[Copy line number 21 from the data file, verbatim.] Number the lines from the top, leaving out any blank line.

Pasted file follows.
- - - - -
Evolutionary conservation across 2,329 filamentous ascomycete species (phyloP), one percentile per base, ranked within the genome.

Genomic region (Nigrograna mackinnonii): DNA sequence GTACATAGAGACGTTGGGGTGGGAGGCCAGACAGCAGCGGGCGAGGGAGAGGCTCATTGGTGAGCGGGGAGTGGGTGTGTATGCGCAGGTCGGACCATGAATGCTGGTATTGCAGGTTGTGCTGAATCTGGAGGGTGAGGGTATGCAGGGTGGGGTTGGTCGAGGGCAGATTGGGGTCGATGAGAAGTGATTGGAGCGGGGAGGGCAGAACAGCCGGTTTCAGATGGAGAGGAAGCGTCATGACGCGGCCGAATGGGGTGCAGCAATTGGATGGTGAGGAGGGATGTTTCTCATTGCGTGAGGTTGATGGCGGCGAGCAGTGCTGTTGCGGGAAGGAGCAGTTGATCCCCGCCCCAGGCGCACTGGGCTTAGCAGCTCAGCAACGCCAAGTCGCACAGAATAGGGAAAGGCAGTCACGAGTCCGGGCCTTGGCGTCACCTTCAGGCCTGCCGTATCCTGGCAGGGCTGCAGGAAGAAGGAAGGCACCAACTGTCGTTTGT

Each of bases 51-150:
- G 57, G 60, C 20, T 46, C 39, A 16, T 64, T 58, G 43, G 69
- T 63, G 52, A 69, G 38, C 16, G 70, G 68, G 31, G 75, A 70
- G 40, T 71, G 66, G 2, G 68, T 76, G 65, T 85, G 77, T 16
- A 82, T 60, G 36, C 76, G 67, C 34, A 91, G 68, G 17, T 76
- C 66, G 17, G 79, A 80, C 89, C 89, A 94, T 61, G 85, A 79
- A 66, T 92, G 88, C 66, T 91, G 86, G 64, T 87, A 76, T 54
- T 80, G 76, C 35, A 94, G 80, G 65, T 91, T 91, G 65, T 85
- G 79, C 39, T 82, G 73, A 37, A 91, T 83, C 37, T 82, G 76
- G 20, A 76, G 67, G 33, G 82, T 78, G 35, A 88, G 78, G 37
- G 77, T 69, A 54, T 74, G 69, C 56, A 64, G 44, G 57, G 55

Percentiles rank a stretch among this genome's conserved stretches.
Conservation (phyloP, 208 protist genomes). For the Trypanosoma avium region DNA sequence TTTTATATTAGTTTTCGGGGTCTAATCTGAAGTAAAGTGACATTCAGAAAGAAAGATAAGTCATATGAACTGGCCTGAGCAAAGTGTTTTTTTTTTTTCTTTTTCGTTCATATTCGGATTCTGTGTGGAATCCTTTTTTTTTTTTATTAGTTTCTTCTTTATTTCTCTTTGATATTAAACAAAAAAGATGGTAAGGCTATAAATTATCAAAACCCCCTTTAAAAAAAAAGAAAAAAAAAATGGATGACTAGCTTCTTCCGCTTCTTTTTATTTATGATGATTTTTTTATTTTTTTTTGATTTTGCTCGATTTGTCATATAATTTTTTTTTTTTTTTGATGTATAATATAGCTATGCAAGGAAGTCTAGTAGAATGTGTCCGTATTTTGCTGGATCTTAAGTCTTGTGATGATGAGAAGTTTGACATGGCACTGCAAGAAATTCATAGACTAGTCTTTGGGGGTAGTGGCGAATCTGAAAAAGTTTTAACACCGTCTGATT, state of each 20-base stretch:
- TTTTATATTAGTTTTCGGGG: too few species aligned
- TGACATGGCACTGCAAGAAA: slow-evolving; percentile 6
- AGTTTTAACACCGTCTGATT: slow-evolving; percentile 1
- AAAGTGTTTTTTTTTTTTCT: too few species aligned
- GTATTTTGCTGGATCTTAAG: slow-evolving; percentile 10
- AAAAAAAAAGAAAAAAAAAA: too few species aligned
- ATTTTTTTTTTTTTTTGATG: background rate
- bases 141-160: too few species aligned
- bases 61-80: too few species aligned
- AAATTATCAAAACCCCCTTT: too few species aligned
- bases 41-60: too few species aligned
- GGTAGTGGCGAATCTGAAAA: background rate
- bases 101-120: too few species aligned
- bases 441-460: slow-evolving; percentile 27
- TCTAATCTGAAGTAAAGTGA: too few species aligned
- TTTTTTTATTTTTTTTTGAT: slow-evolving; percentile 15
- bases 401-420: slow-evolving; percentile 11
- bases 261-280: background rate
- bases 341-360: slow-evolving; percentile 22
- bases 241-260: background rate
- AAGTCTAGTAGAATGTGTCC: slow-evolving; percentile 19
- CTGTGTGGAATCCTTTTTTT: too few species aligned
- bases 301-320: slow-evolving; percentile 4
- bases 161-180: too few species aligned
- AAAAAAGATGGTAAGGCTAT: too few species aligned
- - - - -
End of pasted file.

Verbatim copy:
- AAAAAAAAAGAAAAAAAAAA: too few species aligned